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Bonuses and bankers. An article by Sharokh Koussari a Partner at Howard Kennedy

Date: 27 Nov 2009

Citywealth

The media and politicians have been concentrating their attacks on the amount of supposedly extortionate bonuses awarded to how many bankers.

However, the reality is that many bankers have not been given any bonus at all. This is despite their good performance and others are not happy with the amount of bonus awarded to them any very senior investment bankers are being dismissed with relatively derisory payouts and in a depressed market having not been paid their bonus.

Bonuses are generally discretionary although there are also guaranteed bonuses in specific cases.

The evidential burden on employees wishing to challenge the employer’s decision to exercise their discretion negatively is high.

That said, case law has laid out that discretion should not be used in a way which is “irrational” or “perverse”.

Further, case law allows bankers now to request an explanation for the bank’s decision not to award him bonus or to award him a bonus which is lower than expected .It is also incumbent on banks to exercise their discretion in a “consistent” manner. The lack of appropriate objective criteria, transparency or a breach of the bonus scheme, could be used as evidence in support of the banker’s argument that the discretion with regard to bonus is now being exercised in a consistent manner.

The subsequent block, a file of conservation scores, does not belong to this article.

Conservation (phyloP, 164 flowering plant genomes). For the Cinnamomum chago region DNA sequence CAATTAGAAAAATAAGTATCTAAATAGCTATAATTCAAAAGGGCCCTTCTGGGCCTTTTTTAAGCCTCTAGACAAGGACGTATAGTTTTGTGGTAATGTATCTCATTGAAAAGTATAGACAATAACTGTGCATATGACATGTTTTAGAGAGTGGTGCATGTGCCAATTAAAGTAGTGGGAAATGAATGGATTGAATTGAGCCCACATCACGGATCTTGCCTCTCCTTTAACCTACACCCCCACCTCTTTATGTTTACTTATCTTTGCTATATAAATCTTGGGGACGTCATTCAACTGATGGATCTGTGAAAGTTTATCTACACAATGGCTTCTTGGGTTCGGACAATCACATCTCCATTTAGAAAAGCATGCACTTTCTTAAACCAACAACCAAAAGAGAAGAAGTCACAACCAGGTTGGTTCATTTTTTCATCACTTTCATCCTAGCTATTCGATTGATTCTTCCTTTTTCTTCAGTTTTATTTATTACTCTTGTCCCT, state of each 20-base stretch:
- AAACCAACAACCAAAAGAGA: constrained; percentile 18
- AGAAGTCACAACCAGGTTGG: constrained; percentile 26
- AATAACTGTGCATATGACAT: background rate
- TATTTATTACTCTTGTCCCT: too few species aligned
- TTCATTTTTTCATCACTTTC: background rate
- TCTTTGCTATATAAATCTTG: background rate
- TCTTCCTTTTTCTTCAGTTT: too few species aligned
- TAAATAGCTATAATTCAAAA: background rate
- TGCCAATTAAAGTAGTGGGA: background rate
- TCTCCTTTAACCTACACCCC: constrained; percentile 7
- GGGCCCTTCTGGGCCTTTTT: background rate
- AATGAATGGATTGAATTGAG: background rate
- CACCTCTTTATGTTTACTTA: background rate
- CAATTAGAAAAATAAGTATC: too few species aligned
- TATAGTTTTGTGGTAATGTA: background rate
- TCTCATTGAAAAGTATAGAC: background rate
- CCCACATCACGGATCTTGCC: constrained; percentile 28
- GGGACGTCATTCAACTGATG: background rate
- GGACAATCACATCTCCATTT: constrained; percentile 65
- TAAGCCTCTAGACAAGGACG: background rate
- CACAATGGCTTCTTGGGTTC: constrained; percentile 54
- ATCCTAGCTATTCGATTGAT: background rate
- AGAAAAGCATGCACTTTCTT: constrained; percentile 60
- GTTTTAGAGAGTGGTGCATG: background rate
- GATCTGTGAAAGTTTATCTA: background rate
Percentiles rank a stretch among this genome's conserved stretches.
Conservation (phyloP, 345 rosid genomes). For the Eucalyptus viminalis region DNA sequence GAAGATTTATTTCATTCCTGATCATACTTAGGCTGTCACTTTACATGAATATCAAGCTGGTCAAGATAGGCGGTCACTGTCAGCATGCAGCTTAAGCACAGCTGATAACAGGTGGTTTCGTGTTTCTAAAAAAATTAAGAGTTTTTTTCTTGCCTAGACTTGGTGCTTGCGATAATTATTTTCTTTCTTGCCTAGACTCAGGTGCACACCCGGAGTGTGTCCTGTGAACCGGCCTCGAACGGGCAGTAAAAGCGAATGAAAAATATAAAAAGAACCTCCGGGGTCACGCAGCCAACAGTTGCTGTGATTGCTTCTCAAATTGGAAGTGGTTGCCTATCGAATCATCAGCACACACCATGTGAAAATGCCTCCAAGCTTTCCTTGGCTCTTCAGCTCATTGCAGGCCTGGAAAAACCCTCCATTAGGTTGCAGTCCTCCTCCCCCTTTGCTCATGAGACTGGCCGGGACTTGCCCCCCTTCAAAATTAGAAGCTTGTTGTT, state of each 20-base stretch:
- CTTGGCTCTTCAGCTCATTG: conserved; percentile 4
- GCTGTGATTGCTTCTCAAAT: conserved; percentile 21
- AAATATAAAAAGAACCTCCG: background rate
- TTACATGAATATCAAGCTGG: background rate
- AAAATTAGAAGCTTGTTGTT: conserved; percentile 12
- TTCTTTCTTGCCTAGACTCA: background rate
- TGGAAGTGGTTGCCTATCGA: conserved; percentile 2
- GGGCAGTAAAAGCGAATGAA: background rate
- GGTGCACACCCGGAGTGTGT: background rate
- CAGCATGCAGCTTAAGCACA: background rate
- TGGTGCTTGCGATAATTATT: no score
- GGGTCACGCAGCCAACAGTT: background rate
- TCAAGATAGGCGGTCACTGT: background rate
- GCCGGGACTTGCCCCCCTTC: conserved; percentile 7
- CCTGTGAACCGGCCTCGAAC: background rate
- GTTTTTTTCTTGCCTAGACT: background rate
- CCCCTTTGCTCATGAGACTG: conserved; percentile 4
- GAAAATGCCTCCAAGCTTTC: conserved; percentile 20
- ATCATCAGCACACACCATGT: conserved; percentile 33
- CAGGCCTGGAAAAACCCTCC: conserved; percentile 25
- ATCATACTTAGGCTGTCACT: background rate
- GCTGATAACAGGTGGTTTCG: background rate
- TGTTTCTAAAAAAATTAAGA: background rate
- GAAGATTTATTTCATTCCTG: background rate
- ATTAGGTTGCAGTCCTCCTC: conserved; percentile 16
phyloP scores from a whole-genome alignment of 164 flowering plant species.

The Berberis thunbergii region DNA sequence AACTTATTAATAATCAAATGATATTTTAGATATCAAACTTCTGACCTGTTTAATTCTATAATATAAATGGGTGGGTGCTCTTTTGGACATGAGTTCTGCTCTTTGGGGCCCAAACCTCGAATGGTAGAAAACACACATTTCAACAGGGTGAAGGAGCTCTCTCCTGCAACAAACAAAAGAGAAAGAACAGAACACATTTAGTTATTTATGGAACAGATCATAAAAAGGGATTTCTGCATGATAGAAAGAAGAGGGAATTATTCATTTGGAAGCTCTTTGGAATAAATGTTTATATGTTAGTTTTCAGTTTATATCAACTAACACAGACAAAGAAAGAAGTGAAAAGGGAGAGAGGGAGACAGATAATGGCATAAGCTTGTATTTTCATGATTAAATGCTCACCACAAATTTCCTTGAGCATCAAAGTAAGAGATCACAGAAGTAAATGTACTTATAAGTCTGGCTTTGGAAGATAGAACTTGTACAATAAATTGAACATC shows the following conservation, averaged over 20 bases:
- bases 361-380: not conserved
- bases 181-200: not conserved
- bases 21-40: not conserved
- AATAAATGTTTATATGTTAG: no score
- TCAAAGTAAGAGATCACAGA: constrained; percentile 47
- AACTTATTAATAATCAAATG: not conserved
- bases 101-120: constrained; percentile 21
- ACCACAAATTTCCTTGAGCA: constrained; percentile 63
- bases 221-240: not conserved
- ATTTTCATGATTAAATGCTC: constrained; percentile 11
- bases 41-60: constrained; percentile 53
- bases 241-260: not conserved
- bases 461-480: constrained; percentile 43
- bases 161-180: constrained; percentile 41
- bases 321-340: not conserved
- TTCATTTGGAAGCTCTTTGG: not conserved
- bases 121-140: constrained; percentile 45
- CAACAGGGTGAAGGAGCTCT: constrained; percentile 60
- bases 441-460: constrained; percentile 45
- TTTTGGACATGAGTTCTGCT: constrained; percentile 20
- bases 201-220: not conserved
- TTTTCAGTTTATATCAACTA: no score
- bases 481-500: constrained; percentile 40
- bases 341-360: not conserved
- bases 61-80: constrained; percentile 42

Bearing in mind the number of redundancies in the City and is likely to result in even more challenges to the banks. Many bankers cannot afford to forgo their bonus for the previous years as they are no longer in employment.

However these challenges are likely to be hotly contested with the banks fighting their corners vigorously. It is therefore essential for bankers to use every potential weapon in their arsenal, from request for information in accordance with the Data Protection Act to potential applications for Pre action disclosure. It is important that the baker is advised by lawyers experienced in this type of litigation and aware of the bank’s tactics.

www.howardkennedy.com

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